Book Review : Worm, the first digital world war

WORM, the first digital world war, by Mark Bowden, author of Black Hawk Down.

Blurb

The Conficker worm infected its first computer in November 2008 and within a month had infiltrated 1.5 million machines in 195 countries. Banks, telecommunications companies and critical government networks – including the British Parliament and the French and German military were infected. No-one had ever seen anything like it.

By January 2009, the worm lay hidden in at least 8 million computers and the network of linked machines that it had created was big enough that attack might crash the world’s online infrastructure. Worm is the gripping story of a group of hackers, researchers, millionaire Internet entrepreneurs and computer security experts who united to defend the Internet from the Conficker virus. It is an unforgettable account of the first digital world war.

Just as we failed in the past to invest our physical infrastructure – our roads, our bridges and rails – we’ve failed to invest in the security of our digital infrastructure… We saw this in the disorganised response to Conficker. This status quo is no longer acceptable – not when there’s so much at stake.

~ President Barack Obama.

Meant to write this review a few months ago when the book was fresh in my head and it’s since gone back to the library so it will be a cursory comment from memory.

Worm, The First Digital World War by Mark Bowden

It’s a strange kind of book in many ways. I picked it up thinking it was fiction but it was more a research after the fact, with the author interviewing the people at the forefront of the ‘war’ and putting it down in book form. As such it’s actually hard to say who the target audience was. People looking for an exciting story would be bored rigid while people with a lot more interest and experience in the subject would be turning pages thinking, "Hmm, that’s not quite right, I seem to recall…" and similar thoughts. As he readily admits though, he’s an author, not a programmer or technie, but he had extensive data from those involved at the time and I was left wondering whether my memory was playing up or if he’d filled in gaps, particularly with the more historic parts.

Still, if was interesting enough if you like that sort of thing and it did have one or two funny parts, I thought. One of the collaborators (Rick Wesson maybe) gave a talk to government officials in Washington D.C. and then had another one the next day in which he was dismissed for fear mongering, having dated news and questioned as to why he had access to classified documents. It turns out the official he dealt with the previous day had his papers retyped on government headed paper, classified under the auspice of National Security – and then she presented the brief to the president as her own work!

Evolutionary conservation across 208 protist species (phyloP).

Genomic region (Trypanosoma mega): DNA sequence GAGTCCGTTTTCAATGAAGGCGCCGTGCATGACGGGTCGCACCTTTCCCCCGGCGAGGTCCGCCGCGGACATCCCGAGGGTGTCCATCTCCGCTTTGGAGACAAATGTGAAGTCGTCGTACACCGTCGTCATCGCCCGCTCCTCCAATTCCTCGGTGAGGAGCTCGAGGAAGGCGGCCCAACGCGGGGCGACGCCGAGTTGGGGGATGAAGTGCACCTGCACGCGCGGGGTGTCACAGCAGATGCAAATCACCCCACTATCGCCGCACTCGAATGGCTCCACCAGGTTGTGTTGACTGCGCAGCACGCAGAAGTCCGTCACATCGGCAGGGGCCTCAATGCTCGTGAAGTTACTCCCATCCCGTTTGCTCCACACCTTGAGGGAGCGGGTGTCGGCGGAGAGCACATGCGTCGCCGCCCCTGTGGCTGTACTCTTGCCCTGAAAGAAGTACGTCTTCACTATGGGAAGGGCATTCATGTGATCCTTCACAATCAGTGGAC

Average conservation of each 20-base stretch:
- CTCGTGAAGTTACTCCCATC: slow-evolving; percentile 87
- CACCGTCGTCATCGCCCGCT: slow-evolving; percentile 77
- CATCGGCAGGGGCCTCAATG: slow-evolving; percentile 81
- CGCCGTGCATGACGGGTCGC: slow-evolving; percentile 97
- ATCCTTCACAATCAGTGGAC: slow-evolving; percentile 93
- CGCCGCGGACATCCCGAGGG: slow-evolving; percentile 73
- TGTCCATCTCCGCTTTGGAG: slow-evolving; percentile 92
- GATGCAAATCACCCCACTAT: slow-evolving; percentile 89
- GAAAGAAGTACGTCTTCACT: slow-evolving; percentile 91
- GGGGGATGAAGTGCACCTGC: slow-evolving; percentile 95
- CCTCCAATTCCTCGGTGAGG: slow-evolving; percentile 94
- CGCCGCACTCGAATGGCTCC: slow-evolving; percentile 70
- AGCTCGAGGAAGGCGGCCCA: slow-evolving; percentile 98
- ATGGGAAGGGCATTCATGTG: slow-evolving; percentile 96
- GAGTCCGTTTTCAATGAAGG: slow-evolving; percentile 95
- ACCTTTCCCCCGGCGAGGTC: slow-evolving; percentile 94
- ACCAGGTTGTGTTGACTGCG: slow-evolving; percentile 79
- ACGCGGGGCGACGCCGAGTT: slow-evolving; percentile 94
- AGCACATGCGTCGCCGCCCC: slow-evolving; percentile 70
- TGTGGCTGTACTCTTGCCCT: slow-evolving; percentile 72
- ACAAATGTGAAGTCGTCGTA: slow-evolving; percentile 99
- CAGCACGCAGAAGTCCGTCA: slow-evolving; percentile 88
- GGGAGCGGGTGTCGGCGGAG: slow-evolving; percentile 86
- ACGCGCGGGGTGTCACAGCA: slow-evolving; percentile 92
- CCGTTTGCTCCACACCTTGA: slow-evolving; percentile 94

Moving from a factual digital battlefront to fictitious one – this time based around the activities of the NSA – is Dan Brown’s Digital Fortress. (Yes, he of the Da Vinci Code).

Digital Fortress by Dan Brown

Back cover blurb first:

When the National Security Agency’s invincible code-breaking machine encounters a mysterious code it cannot break, the agency call in its head cryptographer, Susam Fletcher, a brilliant, beautiful mathematician. What she uncovers sends shock waves through the corridors of power. The NSA is being held hostage – not by guns or bombs, but by a code so complex that if released would cripple U.S. intelligence.

Caught in an accelerating tempest of secrecy and lies, Fletcher battles to save the agency she believes in. Betrayed on all sides, she finds herself fighting not only for her country but for her life, and in the end, for the life of the man she loves…

It is particularly interesting to note the dedications, which include a paragraph saying:

" Also… a quiet thank you for the two faceless ex-NSA cryptographers who made invaluable contributions via anonymous remailers. Without them this book would not have been written."